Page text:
3.) Is Felix Dubront ready for primetime? — I covered the big lefty when he was with the Portland Sea Dogs coming up and I’ve enjoyed watching his progress in the big leagues. Dubront is a power pitcher and has 306 strikeouts in 323.1 innings in his two full big league seasons but got shelled this Spring Training (7.77 ERA in 19 innings). He’s going to be an important element of this Boston pitching staff and if it’s going to make another deep postseason run he’ll need to win 15-or-more games. He’s only 26 but it’s time to show some consistency.
4.) Grady Sizemore, starting center fielder? — This is actually not a question, it’s happening, and I’m just as shocked as you are. Sizemore hasn’t played in two seasons, and hasn’t played a full season since 2008, but somehow beat out Jackie Bradley, Jr. for the center field spot. The same JBJ who most, including me, thought was in line for the starting job after Jacoby Ellsbury signed with the Yankees this offseason and was sent down to Pawtucket last week. I don’t know if Sizemore is gonna make it, but I hope so. He averaged 26 HR, 81 RBI and 28 stolen bases in his best four full seasons with Cleveland, and if he can be around those numbers again it’ll be a genius move and soften the blow of losing Ellsbury but giving the Sox some speed and pop at the top of the lineup. Fingers crossed.
5.) A.J. Pierzynski? Yes, really. — And you thought spelling Saltalamacchia was tough? I’m pretty shocked the man once voted the most hated in Major League Baseball is wearing Red Sox colors this season, but by all accounts, he’s a great teammate, and one of those guys you’re glad is on your team because of what makes him so hated. I just want him to do what everyone wants out of their catcher: handle the pitchers, be reliable, and provide a little pop at the plate now and then. Salty’s 40 doubles last year will be hard to top, let’s hope A.J.’s intangibles make up for it.
6.) Will the bullpen repeat its 2013 performance? — Let’s be honest, what the bullpen did last year, especially Koji Uehara, was unbelievable. He was downright unhittable in the stretch run and postseason, giving up just one run in 13.2 innings with seven saves. But he’s 38, so I wouldn’t expect a repeat performance. Uehara came out of nowhere and I’m guessing it’ll be someone else giving manager John Farrell a surprise performance to save the day this summer, whether it’s Andrew Miller or Burke Badenhop or Edward Mujica or someone from a deadline deal. Stay tuned.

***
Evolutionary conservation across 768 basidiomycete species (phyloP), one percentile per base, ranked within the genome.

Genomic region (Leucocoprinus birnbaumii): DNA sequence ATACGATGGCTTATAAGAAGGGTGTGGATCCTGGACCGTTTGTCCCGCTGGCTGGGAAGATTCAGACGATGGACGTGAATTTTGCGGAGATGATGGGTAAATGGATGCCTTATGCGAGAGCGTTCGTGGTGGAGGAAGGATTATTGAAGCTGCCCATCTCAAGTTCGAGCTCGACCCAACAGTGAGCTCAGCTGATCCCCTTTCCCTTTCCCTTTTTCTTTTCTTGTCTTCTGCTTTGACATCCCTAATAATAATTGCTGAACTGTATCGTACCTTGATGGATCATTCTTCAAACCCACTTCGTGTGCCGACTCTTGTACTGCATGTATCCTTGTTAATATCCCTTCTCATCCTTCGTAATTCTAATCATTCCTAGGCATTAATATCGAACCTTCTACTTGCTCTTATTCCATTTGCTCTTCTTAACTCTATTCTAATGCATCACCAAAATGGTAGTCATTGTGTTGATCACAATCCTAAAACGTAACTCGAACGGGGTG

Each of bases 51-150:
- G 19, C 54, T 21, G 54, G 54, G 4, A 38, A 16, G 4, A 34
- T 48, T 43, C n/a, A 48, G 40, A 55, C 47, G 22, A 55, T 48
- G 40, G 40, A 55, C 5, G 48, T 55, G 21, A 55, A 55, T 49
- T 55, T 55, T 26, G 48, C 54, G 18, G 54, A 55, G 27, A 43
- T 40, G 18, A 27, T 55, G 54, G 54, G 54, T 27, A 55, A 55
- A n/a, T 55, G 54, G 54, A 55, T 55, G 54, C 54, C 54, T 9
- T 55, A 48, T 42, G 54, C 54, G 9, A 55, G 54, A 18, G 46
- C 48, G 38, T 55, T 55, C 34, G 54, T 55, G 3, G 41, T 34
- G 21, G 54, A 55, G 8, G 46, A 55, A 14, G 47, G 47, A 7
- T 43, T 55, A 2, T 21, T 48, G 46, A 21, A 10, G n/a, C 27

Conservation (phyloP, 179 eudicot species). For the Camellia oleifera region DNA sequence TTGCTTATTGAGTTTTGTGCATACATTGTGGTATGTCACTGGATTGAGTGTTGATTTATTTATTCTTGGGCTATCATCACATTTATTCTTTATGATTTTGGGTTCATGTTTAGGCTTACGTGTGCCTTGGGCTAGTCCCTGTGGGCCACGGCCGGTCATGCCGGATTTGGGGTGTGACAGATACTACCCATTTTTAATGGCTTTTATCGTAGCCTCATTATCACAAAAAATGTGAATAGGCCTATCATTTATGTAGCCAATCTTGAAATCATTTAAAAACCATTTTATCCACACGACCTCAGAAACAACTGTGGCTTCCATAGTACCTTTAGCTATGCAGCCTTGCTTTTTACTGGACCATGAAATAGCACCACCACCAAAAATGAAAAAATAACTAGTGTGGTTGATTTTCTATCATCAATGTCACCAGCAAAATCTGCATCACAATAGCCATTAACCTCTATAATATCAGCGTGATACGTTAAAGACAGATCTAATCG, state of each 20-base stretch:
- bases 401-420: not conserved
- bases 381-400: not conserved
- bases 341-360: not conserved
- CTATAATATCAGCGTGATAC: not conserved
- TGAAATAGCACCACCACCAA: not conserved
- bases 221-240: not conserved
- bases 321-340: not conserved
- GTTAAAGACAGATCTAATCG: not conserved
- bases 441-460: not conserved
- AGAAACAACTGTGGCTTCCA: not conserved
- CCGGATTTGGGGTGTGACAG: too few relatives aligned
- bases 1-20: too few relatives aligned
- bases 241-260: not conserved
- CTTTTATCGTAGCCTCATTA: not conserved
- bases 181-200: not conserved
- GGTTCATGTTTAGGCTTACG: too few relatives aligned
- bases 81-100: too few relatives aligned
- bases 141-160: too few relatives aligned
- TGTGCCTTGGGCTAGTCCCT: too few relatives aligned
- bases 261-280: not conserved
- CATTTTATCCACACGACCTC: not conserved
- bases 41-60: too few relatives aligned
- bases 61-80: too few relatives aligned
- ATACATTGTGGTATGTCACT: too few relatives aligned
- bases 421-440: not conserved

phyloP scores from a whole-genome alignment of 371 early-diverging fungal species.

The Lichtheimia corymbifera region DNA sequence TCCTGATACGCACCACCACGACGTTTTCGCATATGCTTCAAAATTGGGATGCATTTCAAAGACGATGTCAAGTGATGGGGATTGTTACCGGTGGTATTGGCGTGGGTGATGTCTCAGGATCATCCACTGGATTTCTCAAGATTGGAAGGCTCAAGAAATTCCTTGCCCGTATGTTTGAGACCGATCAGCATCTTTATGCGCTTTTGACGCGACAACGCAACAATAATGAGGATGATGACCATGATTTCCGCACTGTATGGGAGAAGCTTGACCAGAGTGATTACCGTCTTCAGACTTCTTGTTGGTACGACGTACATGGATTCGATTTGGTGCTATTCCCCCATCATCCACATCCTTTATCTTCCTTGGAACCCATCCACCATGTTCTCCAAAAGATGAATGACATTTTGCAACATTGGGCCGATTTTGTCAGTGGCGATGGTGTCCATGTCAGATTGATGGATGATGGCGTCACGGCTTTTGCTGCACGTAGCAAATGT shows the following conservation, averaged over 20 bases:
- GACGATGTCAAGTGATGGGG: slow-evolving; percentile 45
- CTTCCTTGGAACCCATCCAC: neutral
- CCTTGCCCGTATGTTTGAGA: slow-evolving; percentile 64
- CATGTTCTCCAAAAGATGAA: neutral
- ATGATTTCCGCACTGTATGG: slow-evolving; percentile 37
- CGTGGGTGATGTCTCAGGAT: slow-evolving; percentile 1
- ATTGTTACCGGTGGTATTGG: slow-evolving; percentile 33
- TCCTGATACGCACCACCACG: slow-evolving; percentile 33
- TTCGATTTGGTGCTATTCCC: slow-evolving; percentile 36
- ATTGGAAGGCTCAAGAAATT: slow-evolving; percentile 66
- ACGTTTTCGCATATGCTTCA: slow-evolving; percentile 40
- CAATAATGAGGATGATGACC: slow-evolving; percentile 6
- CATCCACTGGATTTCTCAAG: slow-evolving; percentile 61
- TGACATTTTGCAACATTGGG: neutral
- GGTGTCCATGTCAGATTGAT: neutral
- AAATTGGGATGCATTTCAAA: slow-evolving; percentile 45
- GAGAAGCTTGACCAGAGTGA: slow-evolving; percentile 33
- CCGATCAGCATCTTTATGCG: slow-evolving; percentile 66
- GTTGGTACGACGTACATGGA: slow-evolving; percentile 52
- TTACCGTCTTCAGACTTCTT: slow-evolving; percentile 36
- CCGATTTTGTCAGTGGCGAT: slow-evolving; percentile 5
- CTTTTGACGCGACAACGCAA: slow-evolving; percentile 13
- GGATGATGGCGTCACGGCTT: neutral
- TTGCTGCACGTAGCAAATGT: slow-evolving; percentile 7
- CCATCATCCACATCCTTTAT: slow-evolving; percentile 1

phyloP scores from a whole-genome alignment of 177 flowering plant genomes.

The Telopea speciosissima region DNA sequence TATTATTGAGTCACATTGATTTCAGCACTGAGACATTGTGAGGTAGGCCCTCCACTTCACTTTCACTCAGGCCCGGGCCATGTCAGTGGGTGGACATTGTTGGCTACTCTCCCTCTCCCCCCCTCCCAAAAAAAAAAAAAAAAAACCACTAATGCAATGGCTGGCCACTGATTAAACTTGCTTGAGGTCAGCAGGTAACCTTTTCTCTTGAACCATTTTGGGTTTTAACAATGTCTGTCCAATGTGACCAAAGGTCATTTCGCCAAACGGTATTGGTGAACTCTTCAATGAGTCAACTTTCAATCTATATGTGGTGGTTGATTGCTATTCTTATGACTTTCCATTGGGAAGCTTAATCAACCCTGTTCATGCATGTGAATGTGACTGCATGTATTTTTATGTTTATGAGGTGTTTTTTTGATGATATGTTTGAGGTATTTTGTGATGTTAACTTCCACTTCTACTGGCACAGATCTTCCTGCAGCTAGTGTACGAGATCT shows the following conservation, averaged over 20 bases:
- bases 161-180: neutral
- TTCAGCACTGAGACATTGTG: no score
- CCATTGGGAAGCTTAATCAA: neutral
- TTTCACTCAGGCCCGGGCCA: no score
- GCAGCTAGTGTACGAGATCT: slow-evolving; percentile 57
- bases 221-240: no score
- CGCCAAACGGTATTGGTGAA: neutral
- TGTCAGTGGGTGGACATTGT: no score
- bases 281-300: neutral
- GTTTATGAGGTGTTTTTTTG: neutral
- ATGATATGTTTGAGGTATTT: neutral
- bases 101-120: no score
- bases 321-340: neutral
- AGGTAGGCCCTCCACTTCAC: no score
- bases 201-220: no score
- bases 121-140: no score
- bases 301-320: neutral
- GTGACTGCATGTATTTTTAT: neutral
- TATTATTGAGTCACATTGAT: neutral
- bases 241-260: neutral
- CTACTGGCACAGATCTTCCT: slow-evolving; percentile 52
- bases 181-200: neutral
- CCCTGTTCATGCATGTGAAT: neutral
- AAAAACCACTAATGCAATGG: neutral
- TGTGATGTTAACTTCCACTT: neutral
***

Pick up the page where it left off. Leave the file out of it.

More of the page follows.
7.) How will this team handle being expected to win? — It was different last season, there weren’t any expectations – last year every Red Sox fan would’ve been satisfied with a .500 season given the way 2012 was an unmitigated nightmare – but now this band of mistfits are champions. They are expected to win 90 games this year and compete for another World Series. A year ago, there was no pressure and what happened? They won. A lot. Now that there is pressure what’s going to happen if this team struggles in April and May? If Xander Bogaerts isn’t living up to the tremendous hype we all have for him early on? If Will Middlebrooks get sent down again because he’s lost his power? If Jon Lester has control issues or Clay Buchholz injures his back again? If Koji blows a couple saves? If Ortiz is hitting .091? What if? I’m hoping no one panics, remembering how patience paid off a year ago, but this is Boston and what happened last year is in the past. We’ll see.
8.) What grimey thing will these guys do next? — Last year it was the beards and David Oritz and Boston Strong that carried this team and provided its spirit and driving force. In 2004, there was “Cowboy Up” and the Jack Daniels and the naked pullups, in ’07 it was The Idiots, so we’ll see what comes from this team. You don’t know when it’s gonna happen or who’s going to be the leader, but I’m expecting something and I can’t wait.
LOS ANGELES — There aren’t two more iconic figures in their respective sports than Derek Jeter and Ray Lewis. Consistent staples in a business overrun by constant changes, where players trade hats and jerseys like children exchange … what do kids trade these days? It’s not baseball cards anymore, is it? Emoji messages? STDs?